Across the state of North Carolina, there has been an increase in the percent of low birthweight births. There are also significant amounts of data that highlight the racial disparities in maternal health. According to Blue Cross Blue Shield, nationally, Black mothers have 3 times higher maternal mortality and 2 times higher morbidity than White mothers. Black women are also more likely than White women to experience poor communication during perinatal health care encounters. At a local level, there are several areas of maternal health disparities for Black and Hispanic residents of Henderson County. Of the 1,092 births in Henderson County in 2018, 9% were considered low birthweight or extremely low birthweight. Of those low birthweight births, 6% were to Black mothers and 18% to Hispanic mothers. Compared to the populations of these groups in Henderson County, the ratios for Black and Hispanic mothers are high.

Children & Family Resource Center (CFRC) often connects our families with SistasCaring4Sistas, a community-based doula program founded by women of color for women of color who could benefit from their evidence-based form of birth support. Their doulas are part of a larger social justice movement, working in partnership with MAHEC and Mothering Asheville, and are committed to eliminating health disparities for mothers and infants. SistasCaring4Sistas knows the maternal health landscape here in Western North Carolina and across the country and is prepared to support the communities of color who have historically experienced and continue to experience pregnancy and birth-related complications.

My son Leo literally tried running into this world ahead of schedule and it became an elevated situation quickly. Without a proactive OB-GYN, I would have still been at my desk at work when he tried jumping out one foot at a time. Thankfully, we were at the hospital when he stopped breathing and was intubated, and I feel certain my husband wished he was looking at my extremely swollen face instead of the closed door of the operating room. A doula would have been a helpful support for him in that moment as well.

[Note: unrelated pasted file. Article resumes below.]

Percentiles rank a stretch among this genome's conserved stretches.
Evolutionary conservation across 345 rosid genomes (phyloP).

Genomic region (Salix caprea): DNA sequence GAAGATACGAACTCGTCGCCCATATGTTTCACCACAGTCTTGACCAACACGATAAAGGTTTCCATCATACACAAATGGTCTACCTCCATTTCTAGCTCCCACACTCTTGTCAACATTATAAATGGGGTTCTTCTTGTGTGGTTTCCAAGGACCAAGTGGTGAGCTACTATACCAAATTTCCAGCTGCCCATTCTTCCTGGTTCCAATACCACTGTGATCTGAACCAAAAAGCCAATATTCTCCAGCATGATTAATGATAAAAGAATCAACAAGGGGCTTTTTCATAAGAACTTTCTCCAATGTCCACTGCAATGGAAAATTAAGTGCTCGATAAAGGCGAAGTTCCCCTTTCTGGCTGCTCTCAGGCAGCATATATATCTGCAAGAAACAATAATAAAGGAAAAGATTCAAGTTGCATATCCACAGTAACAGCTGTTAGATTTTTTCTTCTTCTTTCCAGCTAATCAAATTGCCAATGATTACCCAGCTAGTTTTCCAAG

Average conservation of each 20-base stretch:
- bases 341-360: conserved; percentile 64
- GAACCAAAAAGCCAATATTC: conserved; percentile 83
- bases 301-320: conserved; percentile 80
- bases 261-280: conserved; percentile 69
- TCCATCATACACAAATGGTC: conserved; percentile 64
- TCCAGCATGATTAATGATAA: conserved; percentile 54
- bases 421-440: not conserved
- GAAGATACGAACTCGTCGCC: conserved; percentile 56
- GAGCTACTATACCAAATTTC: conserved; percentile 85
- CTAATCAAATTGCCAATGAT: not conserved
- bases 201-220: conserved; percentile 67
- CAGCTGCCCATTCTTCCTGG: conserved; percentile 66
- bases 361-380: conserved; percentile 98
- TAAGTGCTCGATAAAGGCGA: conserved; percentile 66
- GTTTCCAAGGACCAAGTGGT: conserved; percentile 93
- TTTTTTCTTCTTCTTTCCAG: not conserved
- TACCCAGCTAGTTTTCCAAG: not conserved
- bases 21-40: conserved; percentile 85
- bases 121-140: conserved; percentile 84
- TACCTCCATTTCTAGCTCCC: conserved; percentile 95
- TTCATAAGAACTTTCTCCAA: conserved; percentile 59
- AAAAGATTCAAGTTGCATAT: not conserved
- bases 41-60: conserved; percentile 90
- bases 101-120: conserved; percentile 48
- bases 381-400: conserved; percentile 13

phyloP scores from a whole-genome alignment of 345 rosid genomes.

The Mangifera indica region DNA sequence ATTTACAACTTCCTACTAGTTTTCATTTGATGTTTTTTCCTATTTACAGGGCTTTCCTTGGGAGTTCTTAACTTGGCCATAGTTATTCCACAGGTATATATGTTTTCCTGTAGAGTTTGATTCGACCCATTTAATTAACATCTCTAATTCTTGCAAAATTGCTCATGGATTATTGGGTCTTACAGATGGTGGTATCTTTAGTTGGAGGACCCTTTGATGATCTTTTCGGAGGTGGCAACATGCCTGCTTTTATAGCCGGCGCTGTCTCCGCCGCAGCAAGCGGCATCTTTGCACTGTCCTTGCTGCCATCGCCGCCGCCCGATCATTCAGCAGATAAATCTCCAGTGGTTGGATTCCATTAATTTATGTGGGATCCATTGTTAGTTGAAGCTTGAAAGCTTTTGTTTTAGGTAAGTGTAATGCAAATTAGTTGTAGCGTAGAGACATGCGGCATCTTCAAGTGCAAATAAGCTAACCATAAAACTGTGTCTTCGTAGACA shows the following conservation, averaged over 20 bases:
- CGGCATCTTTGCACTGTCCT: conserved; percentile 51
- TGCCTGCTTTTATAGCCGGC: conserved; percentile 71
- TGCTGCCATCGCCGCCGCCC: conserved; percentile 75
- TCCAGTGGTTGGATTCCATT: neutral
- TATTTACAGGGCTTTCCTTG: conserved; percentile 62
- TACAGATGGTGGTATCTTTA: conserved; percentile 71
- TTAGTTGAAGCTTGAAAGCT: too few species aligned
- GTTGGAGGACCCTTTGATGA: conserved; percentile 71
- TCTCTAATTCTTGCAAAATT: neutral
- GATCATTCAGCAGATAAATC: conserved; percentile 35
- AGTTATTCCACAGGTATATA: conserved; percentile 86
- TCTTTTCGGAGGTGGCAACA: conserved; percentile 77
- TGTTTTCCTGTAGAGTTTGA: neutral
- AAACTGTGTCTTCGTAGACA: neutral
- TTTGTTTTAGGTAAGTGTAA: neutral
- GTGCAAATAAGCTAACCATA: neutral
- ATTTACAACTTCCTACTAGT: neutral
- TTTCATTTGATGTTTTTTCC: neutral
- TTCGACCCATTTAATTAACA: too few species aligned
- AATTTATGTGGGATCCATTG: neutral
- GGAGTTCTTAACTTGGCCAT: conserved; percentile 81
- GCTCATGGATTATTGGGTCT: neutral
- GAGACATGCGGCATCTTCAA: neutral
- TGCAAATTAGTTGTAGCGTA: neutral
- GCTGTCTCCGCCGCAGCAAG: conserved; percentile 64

My birth stories are my personal experience as a white woman. MY stories were not impacted by institutional racism, and I cannot begin to understand how that would feel. I can, however, imagine that having a doula by your side to advocate for you and empower your decision making as a mother, in what is already a high stress environment before you factor in implicit bias and racism, would be powerful.

Just as all births are unique, so are the families bringing them into this world. There is ample data as well as other collections of stories that bring attention to firsthand narratives of the health inequities that exist in the way people of color are treated in maternal health. If we can eliminate these health disparities now and build a strong foundation for all babies, we will change the trajectory for local families and in the long term, our own community. Doulas can help us get there.

CFRC currently utilizes evidence-based education programs, community collaborations, one-on-one comprehensive support, and community advocacy to help meet our mission of building that strong foundation. Having a doula at a birth is expensive and many times a barrier to families and we are working to connect our clients to the resources in our community who generously offer up their time to help eliminate health disparities and ensure mom and baby get a healthy start.

Parenting is the hardest job there is and it can be even more challenging depending on your skin color and socio-economic status. How we react today to what is going on in our country will have long term effects on our children, our future workforce, and our nation.